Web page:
When non-native students come to study in the U.S., they encounter not only different expectations for them as academic writers but also very different attitudes about the role of writing as an important vehicle for learning and explaining what one has learned. Students often described these differing attitudes about writing and learning that are prevalent in their native countries, how they have had to adjust to academic expectations here, and the anxieties many of them feel about succeeding as writers in this new environment where “good” writing often looks very different from what they have learned to produce in their native countries.
~On what characterizes “good writing” in the US academy:
Good writing, first of all, is grammar responsible writing. Well-structured writing as well. Good flow of the thought or argument. And then, having your own voice about it. When you ultimately succeed in writing when you have your own accent, I call it. When you speak to me and hear my accent, it reflects where I come from. Well, I want my writing to be reflected in that way too. That to me is good writing. Having your accent as well as being grammar conscious and being conscious of the rules of writing.
~On instructors’ definitions of “good writing” in the US and Bulgarian academies:
Well, first of all, yeah, it was being conscious about grammar and being able to write properly. And of course I grew up in an era where there was no way to check your spelling so that was emphasized a lot. And being, the more sophisticated you sound, the better. It is about the use of the language. How you’re going to use the phrases and how you’re going to structure your sentences to make it more colorful, more abstract, more like a piece of art rather than writing as opposed to writing, just expressing an argument.
~One of the things that I was taught to be a good example of writing was long sentences. While here short clear sentences, that was a thing I learned here. So short clarity is a thing…clarity, straight-forwardness and being able to ultimately be understood by your audience. Because you’re writing for a specific audience. The audience wasn’t stressed much in Bulgaria but it’s stressed a lot here. Apart from the ordinary rules and regulations in writing.
~On “ good writing” in the Government discipline:
Mostly, it is content. I would have to say that. Content comes first before structure so before I start writing, it is all about your evidence, all about your content and mostly, that is what teachers look at. What’s your argument, have you supported your argument. Then comes structure. However, I have come to realize that if you don’t get a good structure, if you don’t structure your evidence right, you won’t get your argument write. Just because by structuring your evidence, you kinda see where you have gaps in your evidence so you can fill them and give better evidence to support your argument. I’m a very visual person so when I have it on paper and I see where it doesn’t fit or where there is no transition between the evidence and my argument, it’s easier to fit it, to fit the evidence in. Of course sloppy writing is always penalized but you have to have a good structure for the sake of your argument. It’s how you show what you know, in how you connect, how you analyze, how you think. Writing is the only way in my major.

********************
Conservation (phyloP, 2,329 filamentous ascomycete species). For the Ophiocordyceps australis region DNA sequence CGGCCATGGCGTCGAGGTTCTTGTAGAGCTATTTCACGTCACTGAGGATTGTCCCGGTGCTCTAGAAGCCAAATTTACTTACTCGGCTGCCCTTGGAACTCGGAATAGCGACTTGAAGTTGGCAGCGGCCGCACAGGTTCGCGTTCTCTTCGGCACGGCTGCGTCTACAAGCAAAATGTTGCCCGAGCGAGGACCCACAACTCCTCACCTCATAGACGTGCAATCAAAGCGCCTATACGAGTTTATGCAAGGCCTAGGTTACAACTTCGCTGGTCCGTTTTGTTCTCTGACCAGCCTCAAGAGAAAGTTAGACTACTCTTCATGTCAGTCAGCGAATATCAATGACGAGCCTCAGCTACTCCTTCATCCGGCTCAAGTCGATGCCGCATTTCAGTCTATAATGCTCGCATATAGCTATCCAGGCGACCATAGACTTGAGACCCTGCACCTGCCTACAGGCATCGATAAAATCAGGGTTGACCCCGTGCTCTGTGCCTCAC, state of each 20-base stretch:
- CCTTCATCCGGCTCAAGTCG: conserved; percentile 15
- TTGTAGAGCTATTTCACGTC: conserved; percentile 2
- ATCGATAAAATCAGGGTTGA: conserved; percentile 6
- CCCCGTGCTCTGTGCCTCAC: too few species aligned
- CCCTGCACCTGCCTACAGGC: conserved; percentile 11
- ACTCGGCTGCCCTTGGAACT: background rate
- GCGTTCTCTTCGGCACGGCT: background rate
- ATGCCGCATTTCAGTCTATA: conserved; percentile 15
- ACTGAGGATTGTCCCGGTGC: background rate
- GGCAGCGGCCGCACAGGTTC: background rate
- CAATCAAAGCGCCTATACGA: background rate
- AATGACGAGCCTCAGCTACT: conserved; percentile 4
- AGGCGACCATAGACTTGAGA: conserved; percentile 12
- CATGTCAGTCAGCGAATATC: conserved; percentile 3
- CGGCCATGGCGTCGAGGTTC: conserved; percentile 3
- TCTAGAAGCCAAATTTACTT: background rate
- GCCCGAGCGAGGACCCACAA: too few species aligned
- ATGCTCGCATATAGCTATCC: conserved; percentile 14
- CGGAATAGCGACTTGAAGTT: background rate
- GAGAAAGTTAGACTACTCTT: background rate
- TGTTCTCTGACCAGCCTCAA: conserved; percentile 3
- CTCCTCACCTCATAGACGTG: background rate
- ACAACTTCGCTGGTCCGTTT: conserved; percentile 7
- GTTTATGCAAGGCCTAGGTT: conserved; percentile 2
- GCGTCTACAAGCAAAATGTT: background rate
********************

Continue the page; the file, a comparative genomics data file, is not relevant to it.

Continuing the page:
~So good writing, if I look at it technically I look at if it’s grammatically correct and I’m not sure if I can distinguish if it’s a good writing or if it’s sloppily written. But for me good writing is a little bit different: it’s the meaning behind it. And good writing, it’s culturally…it’s a loaded question. But what’s good writing here can be completely nonsense in my country. It is, to a certain extent. If I take an essay that an American, a student and show it to a professor, in my home country they would say ‘what is this? This is not academic writing. This is someone’s personal view? I don’t care what that person’s personal view is. This is not what I have taught.’
~So good writing depends on where you come from. I basically think the context from which you look at it, the appreciation. There are basic things which are universally common like the grammar, the structure. But beyond that, it’s the norms and the way you think.
~What I’m struck by is that what’s considered good writing here [in U.S.] is not considered good writing back home. I would sometimes take back my papers and show it to my old professors, things I’ve gotten As on in class and they would beat on it and say “this aspect was not analyzed,” not in terms of structure or grammar, but in terms of content: “this aspect is not analyzed very well or this has not been brought out. The analysis of this is shallow or mediocre.” While here they would say “oh this is marvelous. You’ve got a wonderful bibliography, you’ve done extensive research.” In terms of what is good, people here are struck by—and I’m sure this is true for a lot of international students—people are struck by the comfort level you have with a second language. English is not my first language. The comfort and the level of writing has been considered good.